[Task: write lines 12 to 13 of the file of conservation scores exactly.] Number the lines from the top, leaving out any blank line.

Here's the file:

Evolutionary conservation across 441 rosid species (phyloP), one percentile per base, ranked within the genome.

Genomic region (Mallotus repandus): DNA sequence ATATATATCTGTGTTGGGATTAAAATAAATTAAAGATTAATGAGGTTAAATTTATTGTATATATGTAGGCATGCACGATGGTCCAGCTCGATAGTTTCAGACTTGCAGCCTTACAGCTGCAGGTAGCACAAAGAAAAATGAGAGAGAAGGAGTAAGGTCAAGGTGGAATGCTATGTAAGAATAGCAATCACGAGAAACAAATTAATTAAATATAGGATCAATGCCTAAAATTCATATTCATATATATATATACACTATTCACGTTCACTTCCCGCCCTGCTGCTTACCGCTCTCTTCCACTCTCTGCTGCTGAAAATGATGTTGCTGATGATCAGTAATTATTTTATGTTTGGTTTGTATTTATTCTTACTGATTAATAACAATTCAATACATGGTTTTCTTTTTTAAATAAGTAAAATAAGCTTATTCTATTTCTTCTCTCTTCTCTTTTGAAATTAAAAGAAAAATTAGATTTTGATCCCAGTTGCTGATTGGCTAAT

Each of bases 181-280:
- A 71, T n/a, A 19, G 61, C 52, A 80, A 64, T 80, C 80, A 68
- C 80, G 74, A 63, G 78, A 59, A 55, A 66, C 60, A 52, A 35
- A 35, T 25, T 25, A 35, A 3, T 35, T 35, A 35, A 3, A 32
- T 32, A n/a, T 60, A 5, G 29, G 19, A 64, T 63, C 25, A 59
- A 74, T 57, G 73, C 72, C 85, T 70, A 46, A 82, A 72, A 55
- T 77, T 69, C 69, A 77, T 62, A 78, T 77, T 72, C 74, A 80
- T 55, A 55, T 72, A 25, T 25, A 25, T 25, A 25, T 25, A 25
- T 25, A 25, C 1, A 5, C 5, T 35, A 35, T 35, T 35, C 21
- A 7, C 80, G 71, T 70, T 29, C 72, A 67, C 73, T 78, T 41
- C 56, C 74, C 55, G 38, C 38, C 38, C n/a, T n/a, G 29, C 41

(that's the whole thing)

- A 7, C 80, G 71, T 70, T 29, C 72, A 67, C 73, T 78, T 41
- C 56, C 74, C 55, G 38, C 38, C 38, C n/a, T n/a, G 29, C 41